Experts also associate high levels of corruption with lower levels of investment and economic growth. The 2005 Investment Climate Assessment for Afghanistan cited corruption as a significant constraint to business. Corruption reduces the effectiveness of industrial policies and encourages business to operate in the informal economy, reducing the government’s tax base. Even in cases where corruption and economic growth coexist, corruption creates severe distortions, rewarding senior officials at the expense of poorer citizens. Corruption also creates significant opportunities for organized crime. Criminal groups use the proceeds of illegal activity to bribe officials, but also to infiltrate the legal economy, making them harder to track and more likely to win government contracts where further profits can be made. Organized crime can choke out its competitors because it is both wealthy and unscrupulous, allowing it to avoid regulations that legitimate businesses must follow.
Corruption at the highest levels of government diverts resources to inefficient projects and undermines development goals. The relative fragility of GIROA also encourages officials to steal and take bribes. Staffan de Mistura, a United Nations Assistance Mission Afghanistan (UNAMA) official, links GIROA corruption to “the intensity, quantity and short time frame of huge investments that are coming inside Afghanistan.” He says that with so much money floating around, the “temptation [to steal] becomes quite irresistible.” At the highest levels, the problem creates a trap where corruption breeds more corruption, and escape is extremely difficult. Furthermore, endemic corruption can drastically reduce a government’s ability to manage foreign assistance and deliver effective aid.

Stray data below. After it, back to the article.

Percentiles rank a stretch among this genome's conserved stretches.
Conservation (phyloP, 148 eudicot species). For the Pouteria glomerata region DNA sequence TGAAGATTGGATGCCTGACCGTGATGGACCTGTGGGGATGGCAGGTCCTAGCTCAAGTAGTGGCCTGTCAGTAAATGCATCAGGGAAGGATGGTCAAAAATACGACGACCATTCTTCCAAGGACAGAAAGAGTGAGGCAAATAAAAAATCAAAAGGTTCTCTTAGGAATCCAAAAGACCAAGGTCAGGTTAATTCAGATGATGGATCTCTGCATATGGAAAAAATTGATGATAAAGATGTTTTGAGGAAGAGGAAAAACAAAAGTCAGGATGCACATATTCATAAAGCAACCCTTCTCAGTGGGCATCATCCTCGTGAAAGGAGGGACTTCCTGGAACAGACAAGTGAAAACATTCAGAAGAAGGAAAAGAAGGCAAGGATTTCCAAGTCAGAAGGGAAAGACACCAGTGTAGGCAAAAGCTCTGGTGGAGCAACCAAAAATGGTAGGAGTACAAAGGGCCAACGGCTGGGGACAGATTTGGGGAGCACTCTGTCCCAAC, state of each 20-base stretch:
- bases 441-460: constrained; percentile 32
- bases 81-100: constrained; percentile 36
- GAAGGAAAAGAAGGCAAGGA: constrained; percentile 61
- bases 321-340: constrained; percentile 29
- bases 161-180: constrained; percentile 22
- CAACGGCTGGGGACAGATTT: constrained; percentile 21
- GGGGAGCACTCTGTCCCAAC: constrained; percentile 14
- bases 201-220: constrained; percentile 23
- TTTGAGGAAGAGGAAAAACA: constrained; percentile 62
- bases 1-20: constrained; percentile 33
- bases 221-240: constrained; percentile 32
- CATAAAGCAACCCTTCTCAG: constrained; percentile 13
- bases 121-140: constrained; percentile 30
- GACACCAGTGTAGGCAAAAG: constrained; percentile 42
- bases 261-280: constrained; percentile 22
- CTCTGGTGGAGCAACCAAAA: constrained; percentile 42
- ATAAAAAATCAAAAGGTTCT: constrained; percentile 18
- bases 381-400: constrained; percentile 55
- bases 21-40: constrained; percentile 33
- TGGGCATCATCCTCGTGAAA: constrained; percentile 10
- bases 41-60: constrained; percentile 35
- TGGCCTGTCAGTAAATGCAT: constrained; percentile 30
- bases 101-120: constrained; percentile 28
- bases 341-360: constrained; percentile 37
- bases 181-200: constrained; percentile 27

If Corruption Is a Financial Problem, Where Does the Money Come From?
One way that Afghan and coalition officials may work to better understand the corruption problem is by following the money, and there is a lot of money to follow. By September 2010, America had spent more than $445 billion on Afghanistan. The US spends most of the aid (almost 85 percent) on military objectives. However, Afghans divert a substantial amount of aid along the way. By the beginning of 2012, over $1 billion per year in cash was leaving Afghanistan by plane for Dubai. The whole procedure is legal if declared, and there are three flights per day, each way. There are no searches in the Kabul International Airport VIP section, where government officials leave from, and a 2010 report claimed a senior diplomat left with $2 million in undeclared notes. Officials transfer money this way mostly to avoid wire transfer fees but also to protect identities, and most of the cash is in USD and EUR, although some is in Saudi Riyals (SAR). GIROA and US officials reportedly have no idea where the money is coming from, but it would be a good bet that it relates to corruption.
Rose-Ackerman says that corruption is essentially an economic issue. With that fact in mind, the following sections seek to identify the sources of money that fuel the problem, as well as examine some of the policies and programs of GIROA and the ISAF that prolong, entrench, and exacerbate the corruption problem.